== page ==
Description of the Project, why it is happening and clarifying some common misconceptions

The ProjectOur project has a number of aims – the first is to regenerate All Saints Langport so that it is an appropriate space for new uses – this makes the project fairly special and unusual because not a lot of people take on that challenge within a grade 1 listed building.  Secondly, our project aims to empower young people with skills, knowledge and networks, so that they have ultimate responsibility over the grade 1 listed building – this makes the project unique. There are other regeneration projects where young people are involved at low levels, but this is the only one in the country led and managed by people under the age of 25.  The project is being lead in partnership with the Churches Conservation Trust (CCT), who are the leading national charity, caring for historic churches around the country.  All Saints Langport is one of a portfolio of 340 other closed church buildings that the CCT cares for.

There are a number of reasons that we’ve developed this project.  All Saints Langport is a special building to many local people and ‘churchhoppers’, and it’s used occasionally for services and meetings, but this support and these activities aren’t enough to keep the building in a high-quality state of repair and opened regularly for as wide an audience as possible.  Other regeneration projects undertaken by the CCT have seen churches transformed from chronically closed, dangerous buildings into award winning national centres, leading the field in their chosen new uses, and with high quality, sensitive twenty first century design and architecture.  The other regeneration projects so far have also seen a marked positive effect on the surrounding environment and community.

The ProjectThe decision to have the project led and managed by young people was to highlight and address a national issue within the heritage sector – friends groups and interest groups are getting older, without much success in recruiting younger members to take this place.  Our project will work as a model for other heritage intitiatives to follow in our footsteps, by young people taking an interest in heritage, gaining and developing useful career skills, and becoming empowered to make crucial decisions about a valuable piece of Britain’s history.

Whilst our young people hold the power to make these decisions, they still have to ascribe to rules, regulations and laws set out by bodies such as English Heritage and the DCMS, in the same way that any project not being lead by young people would be.  When we say that young people are the ultimate decision-makers on this project, this should be taken to mean ‘within these parameters’.  One of the strong advantages of the New Saints working in partnership with the CCT is that the CCT have decades of experience, training, understanding and knowledge of working with historic buildings and regeneration projects.  We will be utilising this partnership to its’ fullest extent.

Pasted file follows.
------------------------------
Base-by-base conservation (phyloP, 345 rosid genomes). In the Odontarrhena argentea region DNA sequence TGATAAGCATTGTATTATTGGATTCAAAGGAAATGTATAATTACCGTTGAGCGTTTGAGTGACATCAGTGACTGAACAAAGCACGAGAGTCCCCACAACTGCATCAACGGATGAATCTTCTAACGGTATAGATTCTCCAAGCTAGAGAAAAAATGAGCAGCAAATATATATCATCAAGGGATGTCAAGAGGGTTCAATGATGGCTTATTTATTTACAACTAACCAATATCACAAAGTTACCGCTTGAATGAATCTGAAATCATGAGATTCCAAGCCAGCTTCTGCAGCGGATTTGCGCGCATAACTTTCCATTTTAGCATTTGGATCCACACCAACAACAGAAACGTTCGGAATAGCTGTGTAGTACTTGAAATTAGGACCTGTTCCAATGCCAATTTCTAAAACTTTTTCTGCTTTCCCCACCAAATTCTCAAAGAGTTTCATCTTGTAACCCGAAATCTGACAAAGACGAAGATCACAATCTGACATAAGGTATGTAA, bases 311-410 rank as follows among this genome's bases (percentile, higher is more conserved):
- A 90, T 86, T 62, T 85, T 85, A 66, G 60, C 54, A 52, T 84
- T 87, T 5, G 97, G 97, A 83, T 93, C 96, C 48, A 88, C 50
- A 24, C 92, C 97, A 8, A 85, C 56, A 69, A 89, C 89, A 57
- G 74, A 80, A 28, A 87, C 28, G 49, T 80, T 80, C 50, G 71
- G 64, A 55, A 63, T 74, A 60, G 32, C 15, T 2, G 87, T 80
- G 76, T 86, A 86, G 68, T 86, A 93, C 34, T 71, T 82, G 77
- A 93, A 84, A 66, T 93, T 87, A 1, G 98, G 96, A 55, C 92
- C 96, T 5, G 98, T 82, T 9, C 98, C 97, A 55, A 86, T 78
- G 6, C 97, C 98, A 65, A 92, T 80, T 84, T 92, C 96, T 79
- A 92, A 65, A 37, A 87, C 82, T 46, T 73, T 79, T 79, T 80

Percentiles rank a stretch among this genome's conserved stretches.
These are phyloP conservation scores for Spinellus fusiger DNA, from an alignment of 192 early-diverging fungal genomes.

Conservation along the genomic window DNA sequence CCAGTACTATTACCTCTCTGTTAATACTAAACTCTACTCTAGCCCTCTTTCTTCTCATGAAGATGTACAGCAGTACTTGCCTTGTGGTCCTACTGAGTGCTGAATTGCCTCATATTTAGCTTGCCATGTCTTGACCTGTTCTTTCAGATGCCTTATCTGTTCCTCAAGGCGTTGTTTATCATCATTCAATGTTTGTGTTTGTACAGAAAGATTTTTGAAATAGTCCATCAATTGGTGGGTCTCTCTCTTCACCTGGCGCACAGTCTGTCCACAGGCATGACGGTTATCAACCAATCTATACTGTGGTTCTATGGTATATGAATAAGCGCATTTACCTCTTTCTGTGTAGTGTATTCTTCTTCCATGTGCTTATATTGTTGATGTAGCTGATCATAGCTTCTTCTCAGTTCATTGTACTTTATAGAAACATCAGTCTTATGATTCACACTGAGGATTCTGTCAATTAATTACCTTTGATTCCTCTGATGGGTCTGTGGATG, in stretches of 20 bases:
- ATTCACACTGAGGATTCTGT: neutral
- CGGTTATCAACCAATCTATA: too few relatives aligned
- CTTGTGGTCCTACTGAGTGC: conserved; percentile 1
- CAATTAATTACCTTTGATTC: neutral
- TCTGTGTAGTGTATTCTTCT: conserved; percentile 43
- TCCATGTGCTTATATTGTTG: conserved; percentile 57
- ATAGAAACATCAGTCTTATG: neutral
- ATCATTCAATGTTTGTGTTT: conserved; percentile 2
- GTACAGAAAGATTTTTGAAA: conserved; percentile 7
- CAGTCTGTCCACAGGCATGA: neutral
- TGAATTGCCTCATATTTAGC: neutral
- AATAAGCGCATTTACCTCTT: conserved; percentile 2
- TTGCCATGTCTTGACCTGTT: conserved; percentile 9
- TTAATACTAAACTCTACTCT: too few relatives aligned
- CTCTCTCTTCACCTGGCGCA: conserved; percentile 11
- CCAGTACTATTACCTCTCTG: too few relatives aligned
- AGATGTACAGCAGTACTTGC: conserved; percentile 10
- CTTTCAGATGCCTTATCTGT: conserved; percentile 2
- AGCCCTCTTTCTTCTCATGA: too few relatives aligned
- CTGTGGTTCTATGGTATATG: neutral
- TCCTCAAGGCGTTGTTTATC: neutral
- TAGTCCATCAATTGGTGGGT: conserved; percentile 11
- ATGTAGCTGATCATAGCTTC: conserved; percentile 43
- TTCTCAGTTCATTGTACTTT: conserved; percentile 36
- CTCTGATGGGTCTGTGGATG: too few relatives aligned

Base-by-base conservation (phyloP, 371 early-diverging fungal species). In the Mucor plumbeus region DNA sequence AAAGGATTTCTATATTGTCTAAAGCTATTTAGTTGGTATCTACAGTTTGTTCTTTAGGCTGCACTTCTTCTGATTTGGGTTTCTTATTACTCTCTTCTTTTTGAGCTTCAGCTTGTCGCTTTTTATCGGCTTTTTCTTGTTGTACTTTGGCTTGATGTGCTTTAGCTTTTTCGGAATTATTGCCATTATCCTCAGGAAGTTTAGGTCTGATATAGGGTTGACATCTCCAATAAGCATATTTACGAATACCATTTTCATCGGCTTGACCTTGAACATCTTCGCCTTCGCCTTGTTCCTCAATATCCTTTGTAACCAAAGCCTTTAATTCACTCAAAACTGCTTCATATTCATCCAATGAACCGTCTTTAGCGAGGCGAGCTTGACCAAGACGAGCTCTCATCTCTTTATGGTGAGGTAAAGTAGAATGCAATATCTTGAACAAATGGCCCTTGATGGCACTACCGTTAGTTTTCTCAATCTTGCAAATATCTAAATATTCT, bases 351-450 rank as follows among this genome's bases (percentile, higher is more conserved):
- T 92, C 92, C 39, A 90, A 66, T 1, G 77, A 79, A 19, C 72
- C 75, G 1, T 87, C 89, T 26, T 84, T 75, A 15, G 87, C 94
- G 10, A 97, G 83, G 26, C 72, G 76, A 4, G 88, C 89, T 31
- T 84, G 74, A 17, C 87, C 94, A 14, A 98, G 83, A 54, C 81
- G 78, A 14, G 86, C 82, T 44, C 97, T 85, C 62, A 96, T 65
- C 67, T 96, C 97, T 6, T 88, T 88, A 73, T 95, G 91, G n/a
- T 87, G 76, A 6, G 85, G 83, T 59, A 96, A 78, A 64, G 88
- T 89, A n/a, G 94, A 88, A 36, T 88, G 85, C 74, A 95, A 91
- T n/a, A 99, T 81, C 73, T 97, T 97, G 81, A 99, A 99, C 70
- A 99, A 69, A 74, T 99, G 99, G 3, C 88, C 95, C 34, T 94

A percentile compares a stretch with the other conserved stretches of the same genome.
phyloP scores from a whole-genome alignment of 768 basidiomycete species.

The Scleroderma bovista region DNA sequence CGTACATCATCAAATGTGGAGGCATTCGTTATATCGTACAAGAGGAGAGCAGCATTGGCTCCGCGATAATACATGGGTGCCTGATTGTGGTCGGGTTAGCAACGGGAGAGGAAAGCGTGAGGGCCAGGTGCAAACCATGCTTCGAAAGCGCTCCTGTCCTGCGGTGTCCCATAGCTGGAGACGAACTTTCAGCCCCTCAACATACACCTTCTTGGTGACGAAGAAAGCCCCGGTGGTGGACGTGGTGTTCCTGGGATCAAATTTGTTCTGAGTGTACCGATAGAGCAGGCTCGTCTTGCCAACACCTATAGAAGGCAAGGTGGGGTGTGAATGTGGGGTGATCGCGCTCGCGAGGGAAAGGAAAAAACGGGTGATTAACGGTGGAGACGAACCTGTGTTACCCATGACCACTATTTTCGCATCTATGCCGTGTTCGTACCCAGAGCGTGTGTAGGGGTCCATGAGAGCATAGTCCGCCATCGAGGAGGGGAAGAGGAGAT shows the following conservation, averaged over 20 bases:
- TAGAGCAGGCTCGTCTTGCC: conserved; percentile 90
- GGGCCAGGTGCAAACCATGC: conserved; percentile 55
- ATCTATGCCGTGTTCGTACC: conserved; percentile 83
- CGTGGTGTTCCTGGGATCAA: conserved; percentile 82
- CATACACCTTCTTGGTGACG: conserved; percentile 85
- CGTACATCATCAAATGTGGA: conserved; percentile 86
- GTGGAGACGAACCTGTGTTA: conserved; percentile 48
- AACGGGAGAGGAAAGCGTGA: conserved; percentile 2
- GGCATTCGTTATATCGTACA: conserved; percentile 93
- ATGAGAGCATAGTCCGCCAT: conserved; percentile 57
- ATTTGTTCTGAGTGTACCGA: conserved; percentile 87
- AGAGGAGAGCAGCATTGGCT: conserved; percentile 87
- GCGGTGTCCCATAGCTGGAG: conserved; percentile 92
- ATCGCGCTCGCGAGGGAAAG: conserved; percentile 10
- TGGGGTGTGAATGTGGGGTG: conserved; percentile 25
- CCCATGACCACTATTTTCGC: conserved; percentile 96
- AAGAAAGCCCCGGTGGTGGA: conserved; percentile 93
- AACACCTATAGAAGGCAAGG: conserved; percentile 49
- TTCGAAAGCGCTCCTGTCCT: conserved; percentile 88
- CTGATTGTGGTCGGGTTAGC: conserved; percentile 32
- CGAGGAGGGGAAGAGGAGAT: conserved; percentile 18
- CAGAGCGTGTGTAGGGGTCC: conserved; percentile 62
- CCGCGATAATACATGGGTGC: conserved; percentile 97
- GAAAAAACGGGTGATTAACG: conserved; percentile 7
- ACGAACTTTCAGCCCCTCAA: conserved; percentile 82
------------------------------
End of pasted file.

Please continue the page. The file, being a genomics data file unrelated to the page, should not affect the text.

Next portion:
We try and promote working with other young people as much as possible, but sometimes it’s best for the building if we work in partnership with people who have good experience and knowledge.  For this reason, the project works with some +25yr old consultants and experts, most of whom are working in a local capacity, in a variety of areas for the project.

The end result of our project is to have All Saints Langport valued universally, not just by particular sectors of the community and visiting tourists.  For this reason, we really want to hear your opinions and ideas and ideas for the future of the building – for example, what’s missing in the town at the moment, what do you think would be an acceptable new use for this special building and what concerns do you have about the future of the building. We are still collecting memories for our online archive, we are always accepting more from people all the time.

We will try our hardest to reach everyone to offer a view on the buildings, but ultimately, if you don’t speak to us, we can’t register your view.

Whilst we are a group of young people, All Saints is a building built with a religious purpose; we’re not a Christian group. The project is designed so that the new uses for the building can appeal to the broadest range of the community possible – that means any age and any background.  To comply with our own aims, this also means that we won’t be restricting or removing any religious application that the building can have.  The project will not result in the deconsecration of the building, nor will it hinder the use of the building for worship.

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